What Star Wars: The Bad Batch Reveals About the Rise of the Empire

Head writer Jennifer Corbett and producer Brad Rau walk us through the rise of the Empire in Star Wars: The Bad Batch.

Admiral Tarkin in a scene from "STAR WARS: THE BAD BATCH", exclusively on Disney+. © 2021 Lucasfilm Ltd. & ™. All Rights Reserved.

Sometimes it seems like every inch of territory in the Star Wars galaxy has been explored. From the fate of the Jedi after Order 66 to every minute detail of the Galactic Civil War, the franchise has always been interested in tracing and expanding its own history.

That tradition continues with the new Disney+ animated series The Bad Batch, which explores the lives of clone troopers in the aftermath of the Clone Wars. This dark period of transition from Republic to Empire was previously chronicled in the now non-canon Legends continuity, but now we have a canon interpretation of it that lines up with The Clone Wars (mostly).

The Bad Batch follows a group of clone outcasts who get a first-hand look at what the Clone Army has become during the rise of the Empire. So far, the show has made three main points about this drastic sea change: the transition from the Republic to the Empire was a smooth one (it seemed to happen overnight), it was violent, and it’s left the clones with few choices.

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At this point in the saga, Emperor Palpatine‘s plans have come to fruition. Anakin Skywalker, now Darth Vader, and the clones have helped him exterminate the Jedi who would be the most likely force to stand between him and his grip on the galaxy. The Clone Army, created to fight the mostly-droid forces of the Separatists, is now a weapon to oppress those they’d once sworn to protect. And the Empire can use a bid for peace to restrict criticism of their own coming atrocities. After all, if we’re no longer at war with droids, how bad can the regime that’s installing new ID requirements and on its way to creating the Death Star be?

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During a Zoom call, head writer Jennifer Corbett describes the time period in which The Bad Batch is set as a moment of great unrest. “Even though the war’s over, there are going to be groups that aren’t happy with the sudden shift,” she says. (We saw the founder of one of those groups, Saw Gerrera, in the premiere episode.) “Suddenly the Jedi are gone, Emperor Palpatine is in power, and there’s a massive army at his disposal. Putting it in real world terms, there’d be what the Empire would call insurgent groups, and of course the Empire wants to extinguish that in order to expand their control in different systems. Of course, they’re trying not to seem evil in the very beginning but it’s a slow progression to get the galactic dominance that we see in the Original Trilogy.” 

That slow progression plays out visually as well as in terms of story. Star Wars has always used a lot of color as motifs, from the red of Sith lightsabers to the earth tones of the heroes. Producer Brad Rau says The Bad Batch uses a desaturated color palette to mark the transition between the twilight of the Republic and the rise of the Empire.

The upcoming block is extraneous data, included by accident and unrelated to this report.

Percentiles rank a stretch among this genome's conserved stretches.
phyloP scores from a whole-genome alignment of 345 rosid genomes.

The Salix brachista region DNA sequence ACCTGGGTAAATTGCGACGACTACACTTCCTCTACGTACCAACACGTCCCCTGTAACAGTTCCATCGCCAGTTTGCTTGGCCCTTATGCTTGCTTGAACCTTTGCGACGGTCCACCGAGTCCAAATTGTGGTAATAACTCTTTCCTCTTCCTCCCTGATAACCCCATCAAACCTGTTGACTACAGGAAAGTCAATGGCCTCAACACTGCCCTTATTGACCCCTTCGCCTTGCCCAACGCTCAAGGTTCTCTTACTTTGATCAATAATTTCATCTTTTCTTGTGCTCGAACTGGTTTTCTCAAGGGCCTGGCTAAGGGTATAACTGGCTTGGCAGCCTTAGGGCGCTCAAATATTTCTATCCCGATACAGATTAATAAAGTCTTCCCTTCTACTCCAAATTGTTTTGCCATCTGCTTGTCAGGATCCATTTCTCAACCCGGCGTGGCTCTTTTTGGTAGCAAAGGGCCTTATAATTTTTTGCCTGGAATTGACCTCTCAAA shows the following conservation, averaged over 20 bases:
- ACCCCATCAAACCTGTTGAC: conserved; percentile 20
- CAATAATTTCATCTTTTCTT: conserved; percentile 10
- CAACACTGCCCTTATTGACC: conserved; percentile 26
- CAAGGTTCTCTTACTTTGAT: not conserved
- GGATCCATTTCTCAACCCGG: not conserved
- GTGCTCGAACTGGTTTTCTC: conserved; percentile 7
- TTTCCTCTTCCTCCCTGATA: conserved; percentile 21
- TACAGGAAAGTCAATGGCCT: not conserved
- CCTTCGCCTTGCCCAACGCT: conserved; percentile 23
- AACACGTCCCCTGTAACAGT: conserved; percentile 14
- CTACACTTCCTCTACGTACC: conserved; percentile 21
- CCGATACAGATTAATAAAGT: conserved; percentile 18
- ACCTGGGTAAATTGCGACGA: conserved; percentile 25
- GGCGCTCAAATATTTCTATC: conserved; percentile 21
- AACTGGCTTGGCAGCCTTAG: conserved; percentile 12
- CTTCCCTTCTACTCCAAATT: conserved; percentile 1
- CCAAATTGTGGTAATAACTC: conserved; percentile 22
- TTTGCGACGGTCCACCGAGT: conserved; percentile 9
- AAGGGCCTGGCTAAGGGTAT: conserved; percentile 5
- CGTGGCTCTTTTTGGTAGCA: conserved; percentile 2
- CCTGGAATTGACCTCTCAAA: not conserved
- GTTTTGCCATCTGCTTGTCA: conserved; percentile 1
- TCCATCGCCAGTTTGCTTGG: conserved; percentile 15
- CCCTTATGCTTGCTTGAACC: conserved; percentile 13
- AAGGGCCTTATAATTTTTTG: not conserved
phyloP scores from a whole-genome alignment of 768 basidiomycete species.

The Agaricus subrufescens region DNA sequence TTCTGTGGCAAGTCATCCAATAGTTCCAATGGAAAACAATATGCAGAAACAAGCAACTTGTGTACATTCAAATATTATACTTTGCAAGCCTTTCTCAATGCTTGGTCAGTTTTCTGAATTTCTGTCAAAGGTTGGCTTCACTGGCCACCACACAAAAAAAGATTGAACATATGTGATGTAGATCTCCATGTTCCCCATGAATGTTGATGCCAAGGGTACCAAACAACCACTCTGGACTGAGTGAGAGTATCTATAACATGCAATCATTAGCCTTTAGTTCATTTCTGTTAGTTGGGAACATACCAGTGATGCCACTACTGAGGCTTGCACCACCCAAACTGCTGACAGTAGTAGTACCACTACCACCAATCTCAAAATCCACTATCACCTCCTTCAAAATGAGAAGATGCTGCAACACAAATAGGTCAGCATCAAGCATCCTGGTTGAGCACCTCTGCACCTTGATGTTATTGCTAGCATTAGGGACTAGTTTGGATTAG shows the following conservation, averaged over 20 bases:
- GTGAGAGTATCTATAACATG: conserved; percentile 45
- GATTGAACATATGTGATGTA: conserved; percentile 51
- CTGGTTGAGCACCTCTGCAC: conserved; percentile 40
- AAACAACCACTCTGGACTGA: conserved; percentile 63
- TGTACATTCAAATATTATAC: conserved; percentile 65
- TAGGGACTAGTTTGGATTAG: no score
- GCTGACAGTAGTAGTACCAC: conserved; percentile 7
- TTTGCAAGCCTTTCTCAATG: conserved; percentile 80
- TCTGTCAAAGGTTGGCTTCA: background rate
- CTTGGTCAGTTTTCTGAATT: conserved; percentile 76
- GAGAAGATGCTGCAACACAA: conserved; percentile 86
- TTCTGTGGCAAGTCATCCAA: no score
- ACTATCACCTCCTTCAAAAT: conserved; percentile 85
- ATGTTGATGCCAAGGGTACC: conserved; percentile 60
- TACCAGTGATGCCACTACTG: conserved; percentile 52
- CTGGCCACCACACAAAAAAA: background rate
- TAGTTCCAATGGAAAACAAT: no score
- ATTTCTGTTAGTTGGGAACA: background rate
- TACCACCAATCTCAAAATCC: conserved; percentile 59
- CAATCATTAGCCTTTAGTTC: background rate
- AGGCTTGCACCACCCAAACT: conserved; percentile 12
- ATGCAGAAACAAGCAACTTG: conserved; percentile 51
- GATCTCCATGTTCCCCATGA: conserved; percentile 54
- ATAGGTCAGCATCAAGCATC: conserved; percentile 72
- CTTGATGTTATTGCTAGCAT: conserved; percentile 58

“Seeing the clone troopers now as the bad guys was really interesting,” he says. “We started taking all the color off their uniforms, off their ships, off the tanks, and putting that Imperial cog in there. When you see an Imperial cog on gray, wow! That’s the Empire. We also tweaked the sound of their voices.”

The clone troopers are proud of their role as protectors of the galaxy, but they were also essentially created as the property of the Republic. It’s Emperor Palpatine who secretly introduced this idea, nudging the Jedi and the Senate down a moral path in which they were fine with a perpetual war against a droid army fought by expendable lab-grown soldiers. The Clone Wars has shown some cases of clones questioning why they were created, particularly when Fives discovered the secret plans for Order 66. Needless to say, not everyone in the Republic treated clones like they were people. But under the Empire, The Bad Batch creators say, things are about to get even worse.

Corbett sees the attitude toward the clones from the Republic to the Empire as very different. “The Republic allowed the clone troopers to have names and embraced them having opinions, where once Order 66 happens and the Empire comes over, as Brad was saying, their armor color is completely bleached and they’re a number. In worse cases, they’re less than a number. The wild card is the Batch. They never fit in with the Republic and definitely not with this Empire!” 

While the Bad Batch, also known by their official military designation as Clone Force 99, escape the transition relatively unscathed due to their genetic modifications, the galaxy is in turmoil all around them. The first episode of the season shows freedom fighter Saw Gerrera well on his way to becoming the leader of a faction in rebellion against the Empire. Meanwhile, the Imperials argue that any rebellion is an attempt to prolong the war instead of end it.

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Palpatine’s long-term plans touch almost every era of the Star Wars saga. They span from the Republic commissioning the Clone Army in the first place to some clones joining the Rebellion against the Empire. And the era of The Bad Batch shows the myriad ways in which people have to scramble to survive it.

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